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Setting Up MX Records In Your DNS Information

The process of updating DNS with correct MX records for your domain seems to be a source of problems and confusion, so I've tried to provide some information here that may help you avoid some of the common pitfalls.

The Basics

MX records in a DNS "zone file" have the following structure:
destination.domain. TTL IN MX preference-number   mail.server.name.

Where:
destination.domain. The host or domain name that the MX record applies to.  This name appears after the "@" in an email address, and is normally your domain name ("foo.com") and not the name of your mail server ("mail.foo.com").  Note that if you use the full domain name here, it must have a trailing dot (".").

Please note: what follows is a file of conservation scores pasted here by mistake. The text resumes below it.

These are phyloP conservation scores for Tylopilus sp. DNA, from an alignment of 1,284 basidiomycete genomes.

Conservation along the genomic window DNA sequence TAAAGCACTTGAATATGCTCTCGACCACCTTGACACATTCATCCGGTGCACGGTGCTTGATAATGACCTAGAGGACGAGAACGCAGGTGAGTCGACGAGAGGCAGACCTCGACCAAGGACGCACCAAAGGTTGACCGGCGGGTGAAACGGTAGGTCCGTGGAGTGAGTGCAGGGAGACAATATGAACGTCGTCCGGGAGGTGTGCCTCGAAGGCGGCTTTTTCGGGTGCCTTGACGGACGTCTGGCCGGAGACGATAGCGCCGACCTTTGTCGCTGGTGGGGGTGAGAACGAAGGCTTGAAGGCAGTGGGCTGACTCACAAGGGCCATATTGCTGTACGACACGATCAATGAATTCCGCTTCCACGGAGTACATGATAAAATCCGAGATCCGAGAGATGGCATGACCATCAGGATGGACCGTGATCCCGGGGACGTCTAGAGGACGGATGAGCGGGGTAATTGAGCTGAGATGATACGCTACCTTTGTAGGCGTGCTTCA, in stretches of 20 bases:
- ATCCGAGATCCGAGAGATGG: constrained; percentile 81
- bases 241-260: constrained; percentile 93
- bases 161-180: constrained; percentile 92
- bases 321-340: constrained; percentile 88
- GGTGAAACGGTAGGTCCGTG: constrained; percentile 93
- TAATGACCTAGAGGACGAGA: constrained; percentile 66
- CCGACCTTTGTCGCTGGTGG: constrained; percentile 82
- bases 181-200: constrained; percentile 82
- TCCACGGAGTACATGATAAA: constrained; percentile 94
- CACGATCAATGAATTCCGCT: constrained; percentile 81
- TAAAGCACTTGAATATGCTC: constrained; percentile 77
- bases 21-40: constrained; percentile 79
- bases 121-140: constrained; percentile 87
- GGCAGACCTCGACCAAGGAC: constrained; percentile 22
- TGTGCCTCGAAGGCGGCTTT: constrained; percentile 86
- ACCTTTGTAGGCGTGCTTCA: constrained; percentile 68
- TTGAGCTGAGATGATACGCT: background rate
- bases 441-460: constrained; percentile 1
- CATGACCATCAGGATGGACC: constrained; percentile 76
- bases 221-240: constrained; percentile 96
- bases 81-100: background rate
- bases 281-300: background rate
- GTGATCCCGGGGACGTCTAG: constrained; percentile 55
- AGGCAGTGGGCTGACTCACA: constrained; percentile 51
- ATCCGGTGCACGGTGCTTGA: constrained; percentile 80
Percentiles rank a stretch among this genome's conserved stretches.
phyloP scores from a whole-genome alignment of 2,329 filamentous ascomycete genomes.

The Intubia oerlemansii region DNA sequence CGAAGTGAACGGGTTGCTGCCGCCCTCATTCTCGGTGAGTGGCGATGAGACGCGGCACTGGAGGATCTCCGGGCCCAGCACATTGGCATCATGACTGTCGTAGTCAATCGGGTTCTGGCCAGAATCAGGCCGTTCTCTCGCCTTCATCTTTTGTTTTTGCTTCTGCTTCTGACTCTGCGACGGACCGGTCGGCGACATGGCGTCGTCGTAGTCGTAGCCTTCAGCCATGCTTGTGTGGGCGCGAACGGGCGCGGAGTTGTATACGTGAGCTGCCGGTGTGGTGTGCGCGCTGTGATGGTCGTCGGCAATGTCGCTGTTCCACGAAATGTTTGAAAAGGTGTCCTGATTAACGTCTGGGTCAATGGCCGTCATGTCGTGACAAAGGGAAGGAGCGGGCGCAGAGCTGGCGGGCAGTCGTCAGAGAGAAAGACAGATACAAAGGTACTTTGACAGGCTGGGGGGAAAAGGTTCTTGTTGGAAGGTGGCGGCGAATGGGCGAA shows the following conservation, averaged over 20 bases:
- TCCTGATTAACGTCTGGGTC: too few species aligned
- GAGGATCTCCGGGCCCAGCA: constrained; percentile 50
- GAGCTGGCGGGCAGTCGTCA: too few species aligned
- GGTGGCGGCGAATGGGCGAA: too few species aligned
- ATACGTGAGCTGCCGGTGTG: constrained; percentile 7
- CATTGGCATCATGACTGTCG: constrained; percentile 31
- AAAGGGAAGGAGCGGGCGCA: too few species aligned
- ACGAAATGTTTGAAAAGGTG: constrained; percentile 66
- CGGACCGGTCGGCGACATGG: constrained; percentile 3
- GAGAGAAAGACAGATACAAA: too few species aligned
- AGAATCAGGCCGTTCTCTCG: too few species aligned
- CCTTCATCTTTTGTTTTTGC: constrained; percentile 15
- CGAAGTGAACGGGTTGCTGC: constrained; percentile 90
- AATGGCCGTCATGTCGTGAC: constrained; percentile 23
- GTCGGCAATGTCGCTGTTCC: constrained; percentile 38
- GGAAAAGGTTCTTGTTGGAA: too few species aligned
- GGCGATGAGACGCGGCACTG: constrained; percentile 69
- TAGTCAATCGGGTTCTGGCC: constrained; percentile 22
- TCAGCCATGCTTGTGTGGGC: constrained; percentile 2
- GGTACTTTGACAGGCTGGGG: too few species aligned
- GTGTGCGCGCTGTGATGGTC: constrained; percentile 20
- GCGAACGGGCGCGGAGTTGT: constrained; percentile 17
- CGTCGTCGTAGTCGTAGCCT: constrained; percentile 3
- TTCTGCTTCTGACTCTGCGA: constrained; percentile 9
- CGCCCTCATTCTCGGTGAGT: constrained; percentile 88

TTL The DNS "time to live" value for this record.  Since your MX records don't change very much, a reasonable value for this field is 12 hours (specified as "12h" or "43200" in seconds).  Note that if your mail server uses a dynamic IP address then the DNS "A" (address) record for it should have a short TTL (60 seconds is common), but your MX records can still have a long TTL.  This field may be omitted, which case the default TTL for the zone applies.
IN Specifies that this record applies to the "internet" class of names.  This field is commonly omitted; it defaults to the type of the previous field, which is almost always "IN".
MX The type of DNS record this is.  MX == "Mail eXchanger".
preference-number A numeric value that indicates the preference that should be given to this MX record relative to other MX records that apply to the same destination domain.  Lower numbers imply higher preference.